In pursuit of sporting success 1

In pursuit of sporting success 1

The worldwide coverage garnered by competitions such as the UEFA Champions League and the English Premier League – which attract the best players, large investments, fan following well into the millions of supporters from every continent – has certainly made Europe a coveted destination for thousands of would-be footballers.

The progress shown by African national teams in international competitions since the 1990s as well as the outstanding careers of African football icons such as Didier Drogba, Michael Essien and Nwankwo Kanu, to name a few, has fueled the desire of thousands of young West Africans to try to make it to “the top”.

While some footballers have been able to follow in their more famous predecessors’ footsteps, a disturbing by-product of this fascination with Europe’s football leagues has also been on the rise. This worrying phenomenon is known as “football trafficking” – for a more comprehensive definition of the term, see Esson and Drywood (2018).

The growth of African football has not gone unobserved. This has triggered a reaction, some clubs have been looking out for younger and younger “raw” talents to be “purchased” at a low cost, with the hope of turning them into established players to be sold at a higher price thus generating a big profit. On the other hand, the number of aspiring footballers craving to pursue a professional career in European football has also dramatically increased. Unfortunately, this demand and supply situation has created thriving grounds for exploitation of young talent.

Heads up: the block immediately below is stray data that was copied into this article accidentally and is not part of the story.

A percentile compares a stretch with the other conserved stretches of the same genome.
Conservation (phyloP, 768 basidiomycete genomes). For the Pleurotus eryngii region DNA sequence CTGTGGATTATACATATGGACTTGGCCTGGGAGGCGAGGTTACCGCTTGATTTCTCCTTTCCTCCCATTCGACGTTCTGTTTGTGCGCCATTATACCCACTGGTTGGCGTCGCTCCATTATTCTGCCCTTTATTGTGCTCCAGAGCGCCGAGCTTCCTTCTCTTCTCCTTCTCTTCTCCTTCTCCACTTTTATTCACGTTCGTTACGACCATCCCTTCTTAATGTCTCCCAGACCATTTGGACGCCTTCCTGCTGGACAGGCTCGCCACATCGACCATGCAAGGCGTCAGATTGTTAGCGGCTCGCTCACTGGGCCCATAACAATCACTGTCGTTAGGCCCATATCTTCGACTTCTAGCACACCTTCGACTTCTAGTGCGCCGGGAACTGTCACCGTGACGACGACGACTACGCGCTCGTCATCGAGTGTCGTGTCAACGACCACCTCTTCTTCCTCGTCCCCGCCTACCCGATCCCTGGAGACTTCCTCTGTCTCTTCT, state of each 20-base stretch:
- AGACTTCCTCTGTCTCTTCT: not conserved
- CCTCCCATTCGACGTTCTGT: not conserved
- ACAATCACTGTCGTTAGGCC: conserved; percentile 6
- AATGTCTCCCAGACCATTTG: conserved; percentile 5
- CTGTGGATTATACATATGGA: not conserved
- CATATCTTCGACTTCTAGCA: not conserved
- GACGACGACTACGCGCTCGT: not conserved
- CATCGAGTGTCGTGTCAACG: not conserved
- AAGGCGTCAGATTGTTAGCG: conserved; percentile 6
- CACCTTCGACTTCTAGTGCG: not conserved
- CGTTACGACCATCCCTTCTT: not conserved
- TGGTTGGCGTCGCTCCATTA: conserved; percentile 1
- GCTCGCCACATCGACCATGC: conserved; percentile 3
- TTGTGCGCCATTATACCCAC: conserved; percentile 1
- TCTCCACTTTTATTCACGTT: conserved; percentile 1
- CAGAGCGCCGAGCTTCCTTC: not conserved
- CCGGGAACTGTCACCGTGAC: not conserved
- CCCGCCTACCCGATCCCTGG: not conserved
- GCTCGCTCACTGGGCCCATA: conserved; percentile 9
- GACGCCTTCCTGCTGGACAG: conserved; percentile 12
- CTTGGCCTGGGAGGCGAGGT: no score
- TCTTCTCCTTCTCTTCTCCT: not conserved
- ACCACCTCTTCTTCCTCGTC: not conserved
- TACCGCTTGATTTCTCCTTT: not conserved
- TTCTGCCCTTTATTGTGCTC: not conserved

Alarmed by the “race to young talent”, national and international institutions and sports governing bodies have taken restrictive measures. For example, FIFA introduced Article 19 of its Regulations on the Status and Transfer of Players, which states that international transfers of players are only permitted if the player is over the age of 18, unless their parents move to the country in which the new club is located for reasons unrelated to football, the player is aged at least 16 and the transfer happens within the European Union or the player lives no further than 50km from a national border and the club with which the player wishes to be registered in the neighbouring association is also within 50km of that border.

The goal of Article 19 is to put a limit to the frequent cases of fraud and abandonment linked with the movement of underage players as outlined in the “10 step guide to football trafficking” (Esson 2015).

Playing football at the best possible stage – Europe – per se is not the only motivation drawing large numbers of would-be footballers from the Global South. Research conducted on over 100 underage Ghanaian footballers revealed that they viewed migrating to a well-paid European league, where a player would get the maximum return on their ability, as the embodiment of self-reliance and entrepreneurialism (Esson and Drywood: 2018).

In other words, football is seen as a way of improving families’ social and economic status, a situation that is mostly perceived as impossible to achieve by staying in the country of origin.

Global South to North migration does not only pertain to football, although research in other sports is lacking.

With the aim to finding a way to balance two fundamental principles of the Convention on the Right of the Child, i.e adherence to the best interests of the child and the child’s right to participate in decisions regarding their future, further research into the migration of youth related to sports is needed as well raising the awareness of all the players involved, two activities in which Mission 89 has always been fully engaged in order to tackle the issue of the exploitation of young athletes.



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